Indian sugar companies keep one eye on the monsoons and another on the government, as the unpredictable behaviour of both of them can play havoc. But Shree Renuka Sugars Ltd. has been reducing its dependence on both, by setting up independent sugar refining capacities. Its acquisition of a Brazilian sugar company, Vale Do Ivai S.A. Acucar E Alcool, is a step in securing raw sugar supplies for its refining operation.
Investments in a refinery are much lower than for an integrated sugar plant. These plants also run through the year, unlike an integrated plant which operates at peak capacity during sugarcane season. Imports can ensure adequate availability of raw sugar too. But there are a few risks: the government can restrict raw sugar imports or place export obligations and, of course, the availability and price of raw sugar can fluctuate.
Graphics: Ahmed Raza Khan / Mint
SRSL’s Brazilian acquisition will secure its raw material supplies. The price: it will be paying $82mn or about Rs 380 crore as consideration and will also take on $158mn or about Rs 735 crore of debt. After a 3-year moratorium, the debt has to be repaid in 5 years. Vale brings a 3.1mn tonne annual sugar-crushing capacity, and sugar and ethanol plants. The acquisition also comes with stakes in logistics facilities useful for storage and exports.
No financial details have been disclosed about Vale’s revenues or profitability. The company was reported to be a distressed asset and the company has disclosed that the deal has been approved by the company’s creditors. SRSL recently raised about Rs 506 crore through a QIP issue for its expansion plans. It had a post-issue debt to equity ratio of nearly 1:1. The acquisition will strain SRSL’s debt profile further. If Vale is incurring losses then this will reflect in its consolidated financials. The profits earned from refining raw sugar and the benefit of secured raw material supplies need to be adequate, to compensate.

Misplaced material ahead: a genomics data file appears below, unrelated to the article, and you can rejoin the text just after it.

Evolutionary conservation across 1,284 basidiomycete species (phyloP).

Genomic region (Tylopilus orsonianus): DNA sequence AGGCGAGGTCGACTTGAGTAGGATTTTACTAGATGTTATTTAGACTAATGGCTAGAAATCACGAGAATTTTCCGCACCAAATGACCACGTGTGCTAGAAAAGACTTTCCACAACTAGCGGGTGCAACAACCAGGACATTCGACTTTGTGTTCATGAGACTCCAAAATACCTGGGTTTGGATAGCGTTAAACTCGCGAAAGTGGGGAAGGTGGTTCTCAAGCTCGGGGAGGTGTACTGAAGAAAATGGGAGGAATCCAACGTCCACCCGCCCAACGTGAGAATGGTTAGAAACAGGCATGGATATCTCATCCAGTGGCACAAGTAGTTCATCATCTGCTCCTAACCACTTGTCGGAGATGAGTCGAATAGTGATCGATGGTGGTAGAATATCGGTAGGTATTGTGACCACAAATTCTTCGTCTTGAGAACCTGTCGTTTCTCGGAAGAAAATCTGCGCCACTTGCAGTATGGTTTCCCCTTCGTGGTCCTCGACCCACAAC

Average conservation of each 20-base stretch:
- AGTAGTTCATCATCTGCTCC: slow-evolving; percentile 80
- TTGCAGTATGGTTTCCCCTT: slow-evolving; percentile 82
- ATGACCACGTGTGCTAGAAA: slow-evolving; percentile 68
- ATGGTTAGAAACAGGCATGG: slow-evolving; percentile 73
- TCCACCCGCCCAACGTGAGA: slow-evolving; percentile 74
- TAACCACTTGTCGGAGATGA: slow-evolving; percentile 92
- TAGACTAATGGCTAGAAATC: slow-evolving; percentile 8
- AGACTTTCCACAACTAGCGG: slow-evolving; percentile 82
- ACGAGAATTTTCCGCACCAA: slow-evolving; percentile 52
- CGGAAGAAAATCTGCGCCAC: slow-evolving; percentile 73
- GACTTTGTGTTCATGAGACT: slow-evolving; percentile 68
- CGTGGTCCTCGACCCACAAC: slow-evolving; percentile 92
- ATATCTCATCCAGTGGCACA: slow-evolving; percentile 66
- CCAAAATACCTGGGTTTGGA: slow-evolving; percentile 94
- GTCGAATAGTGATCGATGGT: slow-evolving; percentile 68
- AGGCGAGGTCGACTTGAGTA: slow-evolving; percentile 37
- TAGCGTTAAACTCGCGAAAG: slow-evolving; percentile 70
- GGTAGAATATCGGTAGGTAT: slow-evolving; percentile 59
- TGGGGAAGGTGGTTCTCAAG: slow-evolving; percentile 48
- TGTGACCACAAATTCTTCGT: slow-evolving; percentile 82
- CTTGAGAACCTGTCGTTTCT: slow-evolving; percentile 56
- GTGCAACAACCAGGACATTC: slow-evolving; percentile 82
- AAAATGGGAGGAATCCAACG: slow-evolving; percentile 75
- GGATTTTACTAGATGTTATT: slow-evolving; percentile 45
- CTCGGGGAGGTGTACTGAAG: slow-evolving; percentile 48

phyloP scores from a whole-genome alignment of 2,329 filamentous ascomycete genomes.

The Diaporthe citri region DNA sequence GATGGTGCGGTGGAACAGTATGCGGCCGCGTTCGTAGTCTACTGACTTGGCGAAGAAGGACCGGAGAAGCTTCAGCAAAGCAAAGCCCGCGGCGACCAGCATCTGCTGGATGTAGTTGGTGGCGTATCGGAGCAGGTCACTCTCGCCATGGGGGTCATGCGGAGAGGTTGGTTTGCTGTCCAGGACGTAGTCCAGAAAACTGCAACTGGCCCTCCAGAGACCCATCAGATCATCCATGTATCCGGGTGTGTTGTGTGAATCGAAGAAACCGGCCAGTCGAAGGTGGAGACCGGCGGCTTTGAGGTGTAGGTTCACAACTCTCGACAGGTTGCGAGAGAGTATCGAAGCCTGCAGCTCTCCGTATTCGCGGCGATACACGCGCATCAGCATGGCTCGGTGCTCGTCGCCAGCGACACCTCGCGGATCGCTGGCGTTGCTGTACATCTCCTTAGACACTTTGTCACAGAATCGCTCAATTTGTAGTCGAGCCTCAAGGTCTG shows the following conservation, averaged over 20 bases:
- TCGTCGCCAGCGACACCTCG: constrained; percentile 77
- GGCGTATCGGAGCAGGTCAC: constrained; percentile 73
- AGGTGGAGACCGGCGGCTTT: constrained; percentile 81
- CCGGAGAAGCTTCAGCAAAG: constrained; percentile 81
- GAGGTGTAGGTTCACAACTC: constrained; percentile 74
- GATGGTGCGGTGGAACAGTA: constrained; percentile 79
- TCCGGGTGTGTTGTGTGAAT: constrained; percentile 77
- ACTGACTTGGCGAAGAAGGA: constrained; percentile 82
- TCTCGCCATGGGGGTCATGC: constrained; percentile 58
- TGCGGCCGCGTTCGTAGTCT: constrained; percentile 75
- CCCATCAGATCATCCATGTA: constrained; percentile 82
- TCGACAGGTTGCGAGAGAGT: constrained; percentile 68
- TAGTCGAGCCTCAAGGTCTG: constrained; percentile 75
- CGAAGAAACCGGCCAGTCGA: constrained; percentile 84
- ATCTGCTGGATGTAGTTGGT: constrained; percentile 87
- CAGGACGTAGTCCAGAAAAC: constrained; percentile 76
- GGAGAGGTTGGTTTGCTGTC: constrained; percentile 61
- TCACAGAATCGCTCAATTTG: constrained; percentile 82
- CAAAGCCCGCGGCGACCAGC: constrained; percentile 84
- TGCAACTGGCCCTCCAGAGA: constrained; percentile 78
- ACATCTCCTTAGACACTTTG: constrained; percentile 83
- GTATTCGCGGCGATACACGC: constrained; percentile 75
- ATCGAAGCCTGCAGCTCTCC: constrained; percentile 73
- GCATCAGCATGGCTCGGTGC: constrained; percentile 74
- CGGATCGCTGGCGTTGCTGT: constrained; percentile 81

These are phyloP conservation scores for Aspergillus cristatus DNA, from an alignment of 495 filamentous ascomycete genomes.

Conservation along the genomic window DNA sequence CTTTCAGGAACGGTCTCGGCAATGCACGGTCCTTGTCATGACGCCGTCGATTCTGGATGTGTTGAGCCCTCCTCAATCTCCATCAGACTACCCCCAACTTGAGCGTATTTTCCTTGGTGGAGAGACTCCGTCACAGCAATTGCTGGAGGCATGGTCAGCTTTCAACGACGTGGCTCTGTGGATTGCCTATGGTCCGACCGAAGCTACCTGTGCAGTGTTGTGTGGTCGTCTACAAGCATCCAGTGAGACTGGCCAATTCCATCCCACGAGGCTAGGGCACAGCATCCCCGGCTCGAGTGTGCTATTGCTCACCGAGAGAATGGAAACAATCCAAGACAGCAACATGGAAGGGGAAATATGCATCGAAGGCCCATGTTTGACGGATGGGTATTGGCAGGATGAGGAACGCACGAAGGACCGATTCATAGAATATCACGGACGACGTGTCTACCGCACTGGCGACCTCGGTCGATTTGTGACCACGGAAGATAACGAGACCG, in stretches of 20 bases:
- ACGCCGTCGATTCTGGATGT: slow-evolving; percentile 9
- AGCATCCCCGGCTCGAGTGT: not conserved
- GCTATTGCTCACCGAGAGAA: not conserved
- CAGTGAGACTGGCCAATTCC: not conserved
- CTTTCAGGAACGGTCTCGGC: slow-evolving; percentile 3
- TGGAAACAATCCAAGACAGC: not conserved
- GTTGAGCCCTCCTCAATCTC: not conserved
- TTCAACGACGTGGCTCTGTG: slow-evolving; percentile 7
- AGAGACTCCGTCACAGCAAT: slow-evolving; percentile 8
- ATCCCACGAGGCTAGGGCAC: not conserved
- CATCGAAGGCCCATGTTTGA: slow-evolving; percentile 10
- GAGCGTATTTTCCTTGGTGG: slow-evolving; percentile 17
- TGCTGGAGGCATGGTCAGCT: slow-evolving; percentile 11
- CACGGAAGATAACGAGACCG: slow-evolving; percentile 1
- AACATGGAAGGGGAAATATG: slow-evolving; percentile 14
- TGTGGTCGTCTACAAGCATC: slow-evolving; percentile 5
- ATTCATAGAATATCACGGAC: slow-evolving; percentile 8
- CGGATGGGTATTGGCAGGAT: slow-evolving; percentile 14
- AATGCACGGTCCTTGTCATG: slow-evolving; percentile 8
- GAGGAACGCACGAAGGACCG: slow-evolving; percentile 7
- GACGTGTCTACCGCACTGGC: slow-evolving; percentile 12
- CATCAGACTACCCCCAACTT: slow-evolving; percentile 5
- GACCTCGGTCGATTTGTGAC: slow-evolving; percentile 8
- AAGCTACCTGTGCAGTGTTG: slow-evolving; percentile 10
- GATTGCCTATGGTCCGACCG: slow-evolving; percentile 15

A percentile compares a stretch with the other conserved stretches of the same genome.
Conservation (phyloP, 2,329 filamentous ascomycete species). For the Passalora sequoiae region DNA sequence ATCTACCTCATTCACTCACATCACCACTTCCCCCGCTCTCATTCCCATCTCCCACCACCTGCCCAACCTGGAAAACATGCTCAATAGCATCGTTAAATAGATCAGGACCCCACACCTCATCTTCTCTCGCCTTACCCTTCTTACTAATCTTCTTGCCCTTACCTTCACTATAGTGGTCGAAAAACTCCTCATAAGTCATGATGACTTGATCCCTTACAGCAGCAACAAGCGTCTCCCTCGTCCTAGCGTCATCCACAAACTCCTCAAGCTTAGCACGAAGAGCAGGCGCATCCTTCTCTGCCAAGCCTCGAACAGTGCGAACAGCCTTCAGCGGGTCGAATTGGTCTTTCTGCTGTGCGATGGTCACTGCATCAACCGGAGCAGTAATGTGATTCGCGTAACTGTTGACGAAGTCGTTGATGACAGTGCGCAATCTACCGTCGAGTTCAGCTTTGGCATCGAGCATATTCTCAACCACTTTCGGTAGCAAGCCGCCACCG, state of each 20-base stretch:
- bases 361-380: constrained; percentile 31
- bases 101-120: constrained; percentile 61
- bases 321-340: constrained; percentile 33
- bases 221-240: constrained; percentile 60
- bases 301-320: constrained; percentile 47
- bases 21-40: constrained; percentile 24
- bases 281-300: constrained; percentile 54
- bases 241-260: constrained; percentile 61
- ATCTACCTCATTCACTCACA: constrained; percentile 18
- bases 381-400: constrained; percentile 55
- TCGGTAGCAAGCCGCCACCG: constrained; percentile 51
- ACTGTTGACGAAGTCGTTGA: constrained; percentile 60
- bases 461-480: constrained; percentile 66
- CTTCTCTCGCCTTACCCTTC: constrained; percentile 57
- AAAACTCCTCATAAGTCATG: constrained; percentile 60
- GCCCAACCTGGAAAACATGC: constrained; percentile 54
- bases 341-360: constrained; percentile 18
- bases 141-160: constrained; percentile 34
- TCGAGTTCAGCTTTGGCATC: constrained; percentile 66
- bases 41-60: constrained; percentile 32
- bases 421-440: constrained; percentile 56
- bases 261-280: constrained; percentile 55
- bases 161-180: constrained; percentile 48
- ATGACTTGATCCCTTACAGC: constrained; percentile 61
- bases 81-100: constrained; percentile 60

During a boom period, such as the current one, higher sugar realisations will lead to high profit growth. The acquisition’s logic may appear quite sound during this period. But when the cycle turns, as it will, things may be different. The company’s stock price has risen by about 12% over the past month and by about 2% after the acquisition was announced. It quotes at about 11 times its fiscal 2011 (year ended September 2010) earnings.
The boom in sugar is driving investors towards sugar stocks. But investors may want to see the combined effect of the acquisition in SRSL’s consolidated figures, to get a better picture.
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